Jews traditionally view Rosh Hashannah and Yom Kippur as the days of judgment, the season when the Lord remembers all our deeds of the past year and decrees our fate for the coming year accordingly.  We, too, are admonished to remember what we did and what we failed to accomplish in the year gone by, to admit the error of our ways and to commit to doing better in the following twelve months.  The sound of the shofar is a loud blast designed to shake us out of our reveries and wake us up to the needs of our neighbors waiting right in front of us for the attention from which we have turned away.

But Rosh Hashannah is also an occasion on which we remember loved ones who are no longer here to celebrate with us.  And as I called up childhood memories of walking to synagogue with my grandfather and watching The Jackie Gleason Show and Gunsmoke with him in his living room, my mother revealed that she recently found a letter that he had written to her in 1952.

My mother and father had just married on Christmas Eve and were away for a one-week honeymoon.  They were eighteen years old.  Dad was in the Air Force, working on planes in New Jersey.  But for Mom, this was her first time away from home.

My parents spent a week in a resort hotel at the Jersey shore.  My maternal grandparents were acutely feeling their empty nest, as both their daughters had married and moved out in the same week.  So at the kitchen table, Grandma dictated a letter to her youngest daughter and her new husband, while Grandpa wrote it out in his neat longhand.  “Don’t forget shoes under the bed,” they warned, worrying that my parents’ first visit to a hotel would be marred by losing some of their personal belongings.  “They wanted to make sure that we knew what to do,” my mother explained, “but we did know what to do.”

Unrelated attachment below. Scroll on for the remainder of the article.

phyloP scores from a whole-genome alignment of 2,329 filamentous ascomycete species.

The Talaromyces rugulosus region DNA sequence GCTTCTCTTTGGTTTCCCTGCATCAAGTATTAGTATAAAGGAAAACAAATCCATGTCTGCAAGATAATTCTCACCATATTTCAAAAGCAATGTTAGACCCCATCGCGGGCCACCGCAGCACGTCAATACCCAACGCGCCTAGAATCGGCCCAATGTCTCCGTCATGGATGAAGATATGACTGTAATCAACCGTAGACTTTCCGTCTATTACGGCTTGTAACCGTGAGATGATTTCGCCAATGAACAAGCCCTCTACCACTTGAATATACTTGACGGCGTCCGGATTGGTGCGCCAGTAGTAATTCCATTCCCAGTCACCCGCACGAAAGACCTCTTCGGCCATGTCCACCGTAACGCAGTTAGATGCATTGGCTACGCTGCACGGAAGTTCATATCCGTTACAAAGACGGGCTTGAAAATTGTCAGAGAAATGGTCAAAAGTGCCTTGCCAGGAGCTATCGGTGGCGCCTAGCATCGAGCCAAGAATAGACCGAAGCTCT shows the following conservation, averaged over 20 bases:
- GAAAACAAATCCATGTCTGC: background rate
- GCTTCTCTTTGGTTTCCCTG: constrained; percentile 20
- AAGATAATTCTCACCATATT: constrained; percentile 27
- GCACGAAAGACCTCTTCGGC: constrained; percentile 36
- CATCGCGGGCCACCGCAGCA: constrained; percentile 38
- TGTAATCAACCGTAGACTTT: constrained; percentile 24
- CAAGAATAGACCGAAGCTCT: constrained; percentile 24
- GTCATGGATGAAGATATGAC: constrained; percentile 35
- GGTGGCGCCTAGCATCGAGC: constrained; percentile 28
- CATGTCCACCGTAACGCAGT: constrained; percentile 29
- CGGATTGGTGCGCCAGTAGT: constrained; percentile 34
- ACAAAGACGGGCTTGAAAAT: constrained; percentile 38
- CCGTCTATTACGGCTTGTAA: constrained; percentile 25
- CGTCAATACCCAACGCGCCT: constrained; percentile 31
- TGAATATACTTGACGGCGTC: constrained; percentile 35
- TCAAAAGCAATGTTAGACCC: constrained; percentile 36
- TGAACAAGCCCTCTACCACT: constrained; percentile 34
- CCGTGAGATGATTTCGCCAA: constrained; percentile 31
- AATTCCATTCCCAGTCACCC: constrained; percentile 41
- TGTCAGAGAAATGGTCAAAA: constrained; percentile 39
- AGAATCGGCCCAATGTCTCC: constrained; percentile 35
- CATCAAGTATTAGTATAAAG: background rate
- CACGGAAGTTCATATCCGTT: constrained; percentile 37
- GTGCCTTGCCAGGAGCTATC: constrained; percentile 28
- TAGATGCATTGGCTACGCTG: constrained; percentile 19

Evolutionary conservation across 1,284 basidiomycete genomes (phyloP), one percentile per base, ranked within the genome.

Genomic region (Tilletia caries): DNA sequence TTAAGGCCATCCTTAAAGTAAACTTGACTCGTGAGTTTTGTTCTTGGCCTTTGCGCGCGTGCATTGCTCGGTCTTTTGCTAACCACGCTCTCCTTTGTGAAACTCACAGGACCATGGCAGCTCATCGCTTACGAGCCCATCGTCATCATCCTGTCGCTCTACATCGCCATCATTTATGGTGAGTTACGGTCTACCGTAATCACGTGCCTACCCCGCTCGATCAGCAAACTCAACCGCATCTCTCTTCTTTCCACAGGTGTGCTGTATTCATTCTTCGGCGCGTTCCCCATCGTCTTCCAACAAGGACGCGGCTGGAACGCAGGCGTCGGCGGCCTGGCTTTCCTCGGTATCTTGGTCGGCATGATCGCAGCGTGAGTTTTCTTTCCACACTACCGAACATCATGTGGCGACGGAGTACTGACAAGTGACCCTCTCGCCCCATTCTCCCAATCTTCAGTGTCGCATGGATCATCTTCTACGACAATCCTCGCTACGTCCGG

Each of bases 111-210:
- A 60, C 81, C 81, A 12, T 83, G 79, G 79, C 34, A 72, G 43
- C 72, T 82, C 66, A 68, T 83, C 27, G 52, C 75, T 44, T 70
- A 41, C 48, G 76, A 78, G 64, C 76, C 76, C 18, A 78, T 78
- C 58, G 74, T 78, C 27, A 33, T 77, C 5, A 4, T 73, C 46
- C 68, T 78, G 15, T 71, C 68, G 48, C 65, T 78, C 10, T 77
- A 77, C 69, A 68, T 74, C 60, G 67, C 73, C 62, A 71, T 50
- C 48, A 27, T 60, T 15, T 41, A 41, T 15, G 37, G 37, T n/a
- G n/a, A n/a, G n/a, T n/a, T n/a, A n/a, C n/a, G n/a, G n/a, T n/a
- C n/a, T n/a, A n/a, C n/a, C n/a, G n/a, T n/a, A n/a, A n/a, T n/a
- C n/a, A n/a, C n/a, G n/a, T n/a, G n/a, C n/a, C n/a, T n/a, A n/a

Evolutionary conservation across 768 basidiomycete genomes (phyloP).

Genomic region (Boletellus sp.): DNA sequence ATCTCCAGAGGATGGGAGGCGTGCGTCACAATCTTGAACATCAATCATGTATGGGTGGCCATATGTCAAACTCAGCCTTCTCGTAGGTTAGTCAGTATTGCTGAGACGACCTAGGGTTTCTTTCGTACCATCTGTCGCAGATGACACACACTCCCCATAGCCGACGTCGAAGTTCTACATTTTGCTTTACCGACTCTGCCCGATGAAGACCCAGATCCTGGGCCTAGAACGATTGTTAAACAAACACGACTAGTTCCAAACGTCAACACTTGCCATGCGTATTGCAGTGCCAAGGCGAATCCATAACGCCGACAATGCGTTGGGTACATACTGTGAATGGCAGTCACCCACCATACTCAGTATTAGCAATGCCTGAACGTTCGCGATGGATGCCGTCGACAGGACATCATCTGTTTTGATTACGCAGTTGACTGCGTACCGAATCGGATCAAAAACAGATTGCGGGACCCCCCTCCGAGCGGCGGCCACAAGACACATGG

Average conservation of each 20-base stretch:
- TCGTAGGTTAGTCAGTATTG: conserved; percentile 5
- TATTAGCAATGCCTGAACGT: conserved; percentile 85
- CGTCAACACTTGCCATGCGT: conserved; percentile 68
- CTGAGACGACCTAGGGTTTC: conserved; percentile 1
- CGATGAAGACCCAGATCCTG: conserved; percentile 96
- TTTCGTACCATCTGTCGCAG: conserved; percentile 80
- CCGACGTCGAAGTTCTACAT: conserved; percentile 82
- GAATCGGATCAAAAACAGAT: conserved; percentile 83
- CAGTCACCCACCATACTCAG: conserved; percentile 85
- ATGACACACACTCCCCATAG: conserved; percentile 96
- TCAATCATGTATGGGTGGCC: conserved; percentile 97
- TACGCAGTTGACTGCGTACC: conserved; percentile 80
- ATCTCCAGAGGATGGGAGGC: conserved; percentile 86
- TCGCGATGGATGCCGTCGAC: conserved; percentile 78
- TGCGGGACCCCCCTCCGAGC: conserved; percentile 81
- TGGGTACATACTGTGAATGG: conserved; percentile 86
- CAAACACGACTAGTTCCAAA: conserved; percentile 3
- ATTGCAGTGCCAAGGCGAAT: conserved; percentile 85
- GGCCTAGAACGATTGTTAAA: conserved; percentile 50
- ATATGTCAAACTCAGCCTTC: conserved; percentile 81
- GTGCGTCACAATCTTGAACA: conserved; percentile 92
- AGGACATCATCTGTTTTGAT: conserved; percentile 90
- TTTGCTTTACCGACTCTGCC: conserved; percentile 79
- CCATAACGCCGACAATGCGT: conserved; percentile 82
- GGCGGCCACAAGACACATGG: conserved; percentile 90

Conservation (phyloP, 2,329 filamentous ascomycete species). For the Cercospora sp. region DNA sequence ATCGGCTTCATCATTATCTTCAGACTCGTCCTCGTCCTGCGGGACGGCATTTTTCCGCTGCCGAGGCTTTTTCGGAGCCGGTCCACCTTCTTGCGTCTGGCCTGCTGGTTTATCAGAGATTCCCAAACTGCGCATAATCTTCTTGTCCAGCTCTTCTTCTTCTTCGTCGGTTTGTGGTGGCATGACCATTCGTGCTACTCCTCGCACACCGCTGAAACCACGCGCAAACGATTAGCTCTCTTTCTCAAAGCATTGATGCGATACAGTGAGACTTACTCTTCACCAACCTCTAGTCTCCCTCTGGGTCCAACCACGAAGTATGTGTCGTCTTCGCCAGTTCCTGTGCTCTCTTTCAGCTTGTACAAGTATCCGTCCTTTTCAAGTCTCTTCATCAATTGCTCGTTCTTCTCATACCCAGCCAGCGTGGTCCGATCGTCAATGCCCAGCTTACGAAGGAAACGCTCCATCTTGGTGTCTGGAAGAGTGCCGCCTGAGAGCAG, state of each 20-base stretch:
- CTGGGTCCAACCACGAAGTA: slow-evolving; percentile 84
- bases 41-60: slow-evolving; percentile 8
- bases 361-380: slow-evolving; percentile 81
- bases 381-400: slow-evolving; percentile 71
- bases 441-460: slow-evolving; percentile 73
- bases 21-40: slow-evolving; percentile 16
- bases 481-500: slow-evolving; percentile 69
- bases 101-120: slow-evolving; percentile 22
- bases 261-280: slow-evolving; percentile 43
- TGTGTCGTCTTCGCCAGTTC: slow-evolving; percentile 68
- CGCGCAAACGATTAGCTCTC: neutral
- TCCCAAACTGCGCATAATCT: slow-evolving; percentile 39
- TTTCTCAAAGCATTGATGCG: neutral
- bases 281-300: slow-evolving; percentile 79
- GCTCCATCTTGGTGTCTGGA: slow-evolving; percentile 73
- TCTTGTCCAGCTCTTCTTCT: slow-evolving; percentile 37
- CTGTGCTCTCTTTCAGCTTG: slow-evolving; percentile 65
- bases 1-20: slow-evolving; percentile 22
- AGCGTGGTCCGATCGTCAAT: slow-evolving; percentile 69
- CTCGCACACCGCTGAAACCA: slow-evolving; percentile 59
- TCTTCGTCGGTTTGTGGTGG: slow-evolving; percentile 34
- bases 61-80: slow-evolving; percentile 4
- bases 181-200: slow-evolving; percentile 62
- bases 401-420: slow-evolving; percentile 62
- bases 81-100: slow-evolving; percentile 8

“Of course you did, Mom,” I responded, wondering how anyone could accidentally leave their shoes behind.  But then I remembered how, in my younger days, when visiting a hotel I would avoid placing clothes in the dresser drawers for fear that, out of sight, I would leave them behind.  And like a message in a bottle, I could feel the love of my grandparents for my mother across a continent and across the span of 61 years.  I am so delighted that, in cleaning out a closet, my mother discovered that she had saved her parents’ letter all this time.

Rosh Hashannah begins on Wednesday evening, and I wish miles and circumstances did not prevent me from sharing the holiday with my parents.  This year, both days of the holiday fall on weekdays, making for two opportunities to hear the sounding of the shofar.  When one of the days of Rosh Hashannah falls on the Sabbath, we do not blow shofar on that day.  In Israel, Rosh Hashannah is only a single day, meaning that if it falls on the Sabbath, there is no shofar heard that year at all.  When this happens, the liturgy changes its description of Rosh Hashannah from “a day of sounding of the shofar” to “a day of recalling the sound of the shofar.”

For me, this year will have to be one of those times of merely recalling the sound of the shofar.  But as I contemplate what the new year may hold, I will count my many blessings, among them that my mother cleaned out a closet and found precious remembrances of our family’s past.